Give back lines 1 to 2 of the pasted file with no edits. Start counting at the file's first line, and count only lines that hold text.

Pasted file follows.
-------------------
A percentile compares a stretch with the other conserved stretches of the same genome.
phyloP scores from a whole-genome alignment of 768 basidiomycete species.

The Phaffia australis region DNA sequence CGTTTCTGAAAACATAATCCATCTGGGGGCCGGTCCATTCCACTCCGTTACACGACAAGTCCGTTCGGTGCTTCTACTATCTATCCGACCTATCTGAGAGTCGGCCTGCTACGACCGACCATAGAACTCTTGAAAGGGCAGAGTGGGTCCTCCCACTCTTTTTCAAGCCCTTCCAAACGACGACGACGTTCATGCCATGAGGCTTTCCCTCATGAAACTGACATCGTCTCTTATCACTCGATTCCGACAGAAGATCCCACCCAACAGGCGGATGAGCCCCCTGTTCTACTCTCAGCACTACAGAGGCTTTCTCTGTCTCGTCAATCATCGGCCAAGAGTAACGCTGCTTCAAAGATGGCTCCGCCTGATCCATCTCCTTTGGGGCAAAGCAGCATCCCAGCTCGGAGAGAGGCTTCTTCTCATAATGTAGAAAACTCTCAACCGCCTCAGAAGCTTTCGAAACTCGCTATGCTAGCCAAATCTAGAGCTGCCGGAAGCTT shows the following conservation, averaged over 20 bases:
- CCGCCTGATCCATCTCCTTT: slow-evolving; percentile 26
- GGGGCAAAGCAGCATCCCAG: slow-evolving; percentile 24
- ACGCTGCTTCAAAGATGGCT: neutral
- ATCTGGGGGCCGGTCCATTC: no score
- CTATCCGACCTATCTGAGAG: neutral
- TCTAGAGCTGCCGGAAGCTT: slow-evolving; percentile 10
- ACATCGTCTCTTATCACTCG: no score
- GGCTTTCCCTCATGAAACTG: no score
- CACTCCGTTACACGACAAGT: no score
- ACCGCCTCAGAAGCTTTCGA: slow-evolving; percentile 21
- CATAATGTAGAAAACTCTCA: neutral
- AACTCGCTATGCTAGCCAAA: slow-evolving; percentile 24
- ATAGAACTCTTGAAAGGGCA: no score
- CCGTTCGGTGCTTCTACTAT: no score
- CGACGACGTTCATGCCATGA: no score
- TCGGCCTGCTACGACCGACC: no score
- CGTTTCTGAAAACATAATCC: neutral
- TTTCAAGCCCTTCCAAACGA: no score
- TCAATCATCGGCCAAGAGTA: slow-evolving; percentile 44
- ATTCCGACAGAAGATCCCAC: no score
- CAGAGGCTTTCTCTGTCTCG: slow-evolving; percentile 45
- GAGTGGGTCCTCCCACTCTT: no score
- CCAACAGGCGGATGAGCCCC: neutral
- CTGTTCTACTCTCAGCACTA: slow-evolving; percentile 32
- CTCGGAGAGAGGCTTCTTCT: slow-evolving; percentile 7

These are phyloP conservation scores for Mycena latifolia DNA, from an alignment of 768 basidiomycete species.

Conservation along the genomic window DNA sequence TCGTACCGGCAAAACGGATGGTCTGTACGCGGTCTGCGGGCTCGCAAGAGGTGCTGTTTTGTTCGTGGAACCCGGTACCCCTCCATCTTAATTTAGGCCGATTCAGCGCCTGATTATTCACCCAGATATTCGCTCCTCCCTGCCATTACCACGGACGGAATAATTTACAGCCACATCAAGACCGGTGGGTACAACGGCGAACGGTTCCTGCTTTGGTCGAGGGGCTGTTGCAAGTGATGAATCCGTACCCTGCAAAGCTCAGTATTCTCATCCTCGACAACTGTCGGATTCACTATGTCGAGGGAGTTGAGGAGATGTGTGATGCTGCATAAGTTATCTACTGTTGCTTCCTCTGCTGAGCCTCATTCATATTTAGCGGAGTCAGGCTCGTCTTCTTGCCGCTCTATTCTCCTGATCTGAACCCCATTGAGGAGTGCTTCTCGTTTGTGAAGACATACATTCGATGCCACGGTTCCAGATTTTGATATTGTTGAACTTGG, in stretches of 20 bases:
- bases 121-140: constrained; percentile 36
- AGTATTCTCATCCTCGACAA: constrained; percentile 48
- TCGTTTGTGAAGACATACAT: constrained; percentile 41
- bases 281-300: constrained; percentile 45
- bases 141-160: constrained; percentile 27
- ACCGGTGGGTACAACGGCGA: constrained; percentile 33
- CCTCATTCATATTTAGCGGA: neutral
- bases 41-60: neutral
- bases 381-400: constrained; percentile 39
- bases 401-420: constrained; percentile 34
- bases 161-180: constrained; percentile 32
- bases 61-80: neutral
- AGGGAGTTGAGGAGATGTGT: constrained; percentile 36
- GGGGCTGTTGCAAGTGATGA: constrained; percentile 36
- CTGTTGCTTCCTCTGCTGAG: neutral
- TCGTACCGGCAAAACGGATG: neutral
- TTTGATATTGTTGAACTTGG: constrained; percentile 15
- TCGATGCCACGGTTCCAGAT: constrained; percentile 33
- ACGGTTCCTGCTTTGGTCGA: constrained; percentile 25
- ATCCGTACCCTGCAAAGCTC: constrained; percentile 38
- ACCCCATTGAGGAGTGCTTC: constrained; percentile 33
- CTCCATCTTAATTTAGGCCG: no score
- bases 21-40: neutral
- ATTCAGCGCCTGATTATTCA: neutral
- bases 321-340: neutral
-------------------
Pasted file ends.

A percentile compares a stretch with the other conserved stretches of the same genome.
phyloP scores from a whole-genome alignment of 768 basidiomycete species.